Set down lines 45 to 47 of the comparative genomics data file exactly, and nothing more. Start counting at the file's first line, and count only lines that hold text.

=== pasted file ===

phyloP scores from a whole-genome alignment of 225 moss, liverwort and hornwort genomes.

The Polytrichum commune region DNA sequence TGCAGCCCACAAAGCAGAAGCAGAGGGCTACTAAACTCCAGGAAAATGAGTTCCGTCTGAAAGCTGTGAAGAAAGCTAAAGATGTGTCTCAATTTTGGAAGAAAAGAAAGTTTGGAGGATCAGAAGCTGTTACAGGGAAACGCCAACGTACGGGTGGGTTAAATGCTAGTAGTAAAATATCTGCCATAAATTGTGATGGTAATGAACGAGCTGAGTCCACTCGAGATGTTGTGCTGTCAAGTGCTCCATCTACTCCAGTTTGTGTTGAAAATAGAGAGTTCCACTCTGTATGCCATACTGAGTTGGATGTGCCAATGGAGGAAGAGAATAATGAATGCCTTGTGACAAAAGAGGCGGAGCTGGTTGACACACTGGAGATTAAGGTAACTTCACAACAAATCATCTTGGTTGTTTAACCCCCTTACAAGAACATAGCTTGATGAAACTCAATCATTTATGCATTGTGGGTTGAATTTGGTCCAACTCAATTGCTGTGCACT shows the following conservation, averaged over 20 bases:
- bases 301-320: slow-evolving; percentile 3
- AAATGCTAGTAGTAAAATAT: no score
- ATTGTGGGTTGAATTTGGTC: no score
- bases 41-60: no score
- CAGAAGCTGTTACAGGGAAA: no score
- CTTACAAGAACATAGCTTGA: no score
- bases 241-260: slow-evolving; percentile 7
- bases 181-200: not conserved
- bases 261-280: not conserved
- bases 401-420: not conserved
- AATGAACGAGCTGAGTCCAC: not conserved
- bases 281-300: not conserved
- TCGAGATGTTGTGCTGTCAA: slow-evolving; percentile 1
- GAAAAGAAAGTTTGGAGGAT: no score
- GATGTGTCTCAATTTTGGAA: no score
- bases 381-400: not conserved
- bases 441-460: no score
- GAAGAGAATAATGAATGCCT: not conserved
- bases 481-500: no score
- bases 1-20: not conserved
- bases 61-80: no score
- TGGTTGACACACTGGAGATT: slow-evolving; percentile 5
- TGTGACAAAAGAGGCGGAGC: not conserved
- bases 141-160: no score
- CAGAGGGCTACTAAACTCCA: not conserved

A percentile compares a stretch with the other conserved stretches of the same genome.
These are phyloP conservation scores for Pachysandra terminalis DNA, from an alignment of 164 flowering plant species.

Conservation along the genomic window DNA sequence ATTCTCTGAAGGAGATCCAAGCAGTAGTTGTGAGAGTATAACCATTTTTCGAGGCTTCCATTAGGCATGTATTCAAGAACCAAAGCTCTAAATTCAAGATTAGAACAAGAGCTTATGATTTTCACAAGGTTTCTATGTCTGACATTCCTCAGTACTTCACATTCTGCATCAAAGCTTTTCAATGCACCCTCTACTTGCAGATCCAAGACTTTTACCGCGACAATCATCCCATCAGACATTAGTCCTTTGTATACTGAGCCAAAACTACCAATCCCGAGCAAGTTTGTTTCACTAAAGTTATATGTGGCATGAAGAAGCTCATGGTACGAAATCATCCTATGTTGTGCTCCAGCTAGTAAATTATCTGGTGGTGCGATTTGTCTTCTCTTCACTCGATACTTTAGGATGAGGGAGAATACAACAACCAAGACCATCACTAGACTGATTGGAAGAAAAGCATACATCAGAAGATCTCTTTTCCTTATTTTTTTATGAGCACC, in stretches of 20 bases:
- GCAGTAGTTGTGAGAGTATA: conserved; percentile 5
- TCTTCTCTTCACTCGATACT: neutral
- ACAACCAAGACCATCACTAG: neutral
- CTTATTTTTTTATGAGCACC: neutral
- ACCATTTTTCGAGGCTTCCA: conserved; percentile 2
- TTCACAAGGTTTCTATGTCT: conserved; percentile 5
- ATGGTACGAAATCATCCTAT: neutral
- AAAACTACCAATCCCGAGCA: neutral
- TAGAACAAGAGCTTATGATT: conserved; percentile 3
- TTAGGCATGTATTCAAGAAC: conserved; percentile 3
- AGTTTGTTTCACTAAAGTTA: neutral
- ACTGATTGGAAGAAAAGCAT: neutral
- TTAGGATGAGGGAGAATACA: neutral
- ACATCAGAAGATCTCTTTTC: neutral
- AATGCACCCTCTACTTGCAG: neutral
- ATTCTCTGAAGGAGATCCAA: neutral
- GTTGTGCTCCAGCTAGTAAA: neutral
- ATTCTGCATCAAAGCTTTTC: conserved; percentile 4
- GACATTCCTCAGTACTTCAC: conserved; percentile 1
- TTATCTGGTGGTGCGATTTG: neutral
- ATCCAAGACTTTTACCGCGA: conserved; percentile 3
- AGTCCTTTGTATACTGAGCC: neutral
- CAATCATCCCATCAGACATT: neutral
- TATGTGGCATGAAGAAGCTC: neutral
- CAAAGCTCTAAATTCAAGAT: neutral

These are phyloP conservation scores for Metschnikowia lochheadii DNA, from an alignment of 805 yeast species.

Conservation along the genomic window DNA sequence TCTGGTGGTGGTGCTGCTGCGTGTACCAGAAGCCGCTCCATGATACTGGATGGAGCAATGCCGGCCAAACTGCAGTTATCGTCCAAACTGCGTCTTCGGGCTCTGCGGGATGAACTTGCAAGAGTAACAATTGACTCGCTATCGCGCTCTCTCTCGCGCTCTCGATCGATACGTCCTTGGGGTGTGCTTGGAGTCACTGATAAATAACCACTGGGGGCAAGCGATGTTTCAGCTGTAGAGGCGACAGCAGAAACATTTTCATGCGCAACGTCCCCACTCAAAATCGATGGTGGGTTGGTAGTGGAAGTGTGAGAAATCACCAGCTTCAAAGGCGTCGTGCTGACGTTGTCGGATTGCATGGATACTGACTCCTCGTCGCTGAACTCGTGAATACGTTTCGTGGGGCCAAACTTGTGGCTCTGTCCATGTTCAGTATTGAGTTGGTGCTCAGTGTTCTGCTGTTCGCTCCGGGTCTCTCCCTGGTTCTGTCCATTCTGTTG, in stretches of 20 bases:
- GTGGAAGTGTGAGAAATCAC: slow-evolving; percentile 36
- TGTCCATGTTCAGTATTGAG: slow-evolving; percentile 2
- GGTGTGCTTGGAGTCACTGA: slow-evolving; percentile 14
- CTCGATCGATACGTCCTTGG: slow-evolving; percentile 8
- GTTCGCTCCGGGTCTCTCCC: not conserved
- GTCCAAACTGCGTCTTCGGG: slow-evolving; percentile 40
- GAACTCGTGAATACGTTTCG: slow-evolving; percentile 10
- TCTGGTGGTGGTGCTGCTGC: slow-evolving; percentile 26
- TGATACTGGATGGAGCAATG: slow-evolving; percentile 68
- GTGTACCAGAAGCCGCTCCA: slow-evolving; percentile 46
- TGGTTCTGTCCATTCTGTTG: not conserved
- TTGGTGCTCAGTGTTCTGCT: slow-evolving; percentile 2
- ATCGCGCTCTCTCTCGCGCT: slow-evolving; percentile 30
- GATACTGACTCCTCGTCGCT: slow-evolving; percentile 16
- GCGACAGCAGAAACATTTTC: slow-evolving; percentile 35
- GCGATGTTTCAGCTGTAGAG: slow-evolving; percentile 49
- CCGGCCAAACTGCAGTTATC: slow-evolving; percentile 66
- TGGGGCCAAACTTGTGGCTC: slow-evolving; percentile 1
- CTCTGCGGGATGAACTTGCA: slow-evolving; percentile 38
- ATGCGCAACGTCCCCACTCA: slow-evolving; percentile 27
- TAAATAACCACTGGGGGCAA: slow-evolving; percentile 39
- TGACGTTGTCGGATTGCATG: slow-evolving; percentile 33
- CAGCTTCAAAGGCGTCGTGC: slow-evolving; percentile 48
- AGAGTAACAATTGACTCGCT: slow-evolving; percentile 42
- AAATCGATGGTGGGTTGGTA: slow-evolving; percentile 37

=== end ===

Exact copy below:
- AATGCACCCTCTACTTGCAG: neutral
- ATTCTCTGAAGGAGATCCAA: neutral
- GTTGTGCTCCAGCTAGTAAA: neutral